The Ghoryakhel is a Pashtun supertribe which consists of tribes led by the son of Kand, son of Kharshbun, son of Sarban, and son of Qais Abdur Rashid, who lived in Ghwara Marghay Arghistan Qandahar but mostly settled in Ghazni on the basin of Tarnak River and Nangarhar, Logar, Kabul, Kunar, Kunduz of Afghanistan. Daudzai Tribe son of Daulatyar, son of Ghorya Khel has also been living in Kabul, Afghanistan which is the largest Pashtun tribe living in Kabul.
The Pathans of Punjab (Punjabi: پنجابی پٹھان; Pashto: د پنجاب پښتانه; also called Punjabi Pathans are originally Pashtun people who have settled in the Punjab region of Pakistan. Most of these Pashtun communities are scattered throughout the Punjab and have over time assimilated into the Punjabi society and culture.
The Pashtun tribes, historically also known as Afghan tribes, are the tribes of the Pashtun people, a large Eastern Iranian ethnic group who use the Pashto language and follow Pashtunwali code of conduct. They are found primarily in Afghanistan and Pakistan and form the world's largest tribal society, comprising over 49 million people and between 350 and 400 tribes and clans. They are traditionally divided into four tribal confederacies: the Sarbani (سړبني), the Bettani (بېټني), the Gharghashti (غرغښتي) and the Karlani (کرلاڼي).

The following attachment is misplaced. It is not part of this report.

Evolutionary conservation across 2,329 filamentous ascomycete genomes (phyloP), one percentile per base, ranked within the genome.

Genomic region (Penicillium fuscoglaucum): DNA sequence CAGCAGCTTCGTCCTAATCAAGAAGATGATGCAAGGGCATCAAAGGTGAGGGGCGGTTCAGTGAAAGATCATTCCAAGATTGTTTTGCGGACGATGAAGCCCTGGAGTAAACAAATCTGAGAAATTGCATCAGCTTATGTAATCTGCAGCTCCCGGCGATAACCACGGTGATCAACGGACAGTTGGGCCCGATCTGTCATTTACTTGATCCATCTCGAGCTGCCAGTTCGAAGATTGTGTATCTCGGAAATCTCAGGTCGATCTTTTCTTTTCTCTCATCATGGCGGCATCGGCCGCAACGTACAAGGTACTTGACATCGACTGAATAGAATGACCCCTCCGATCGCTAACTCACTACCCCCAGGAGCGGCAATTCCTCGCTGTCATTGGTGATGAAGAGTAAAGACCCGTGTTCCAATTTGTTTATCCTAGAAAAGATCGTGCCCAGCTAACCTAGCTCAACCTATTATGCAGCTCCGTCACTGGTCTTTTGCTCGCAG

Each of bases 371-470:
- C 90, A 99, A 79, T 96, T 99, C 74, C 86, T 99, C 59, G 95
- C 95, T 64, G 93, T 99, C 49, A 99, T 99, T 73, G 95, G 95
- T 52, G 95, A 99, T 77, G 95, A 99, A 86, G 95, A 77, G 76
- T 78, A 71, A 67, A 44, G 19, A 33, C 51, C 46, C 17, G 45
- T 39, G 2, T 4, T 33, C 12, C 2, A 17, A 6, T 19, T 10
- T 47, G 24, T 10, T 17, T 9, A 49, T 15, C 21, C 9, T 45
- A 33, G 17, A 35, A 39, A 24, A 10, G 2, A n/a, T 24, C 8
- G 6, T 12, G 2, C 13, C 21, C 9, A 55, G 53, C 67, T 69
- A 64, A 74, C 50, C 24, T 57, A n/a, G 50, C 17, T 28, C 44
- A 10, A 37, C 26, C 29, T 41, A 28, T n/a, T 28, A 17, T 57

Garhi Habibullah is a town and union council of Mansehra District in the Khyber-Pakhtunkhwa province of Pakistan. It is located in Mansehra Tehsil and lies to the east of the district capital Mansehra, towards the Kashmir frontier. It is in an area affected by the 2005 Kashmir earthquake. It is named after Habibullah Khan. Old name of Garhi Habibullah was Garhi Saadat Khan named as such by the founder of this town who was ruler of Pakhli(1762-1780) and nominal Chief Of Swati Pashtun Tribe. Hindko Language is spoken in this town.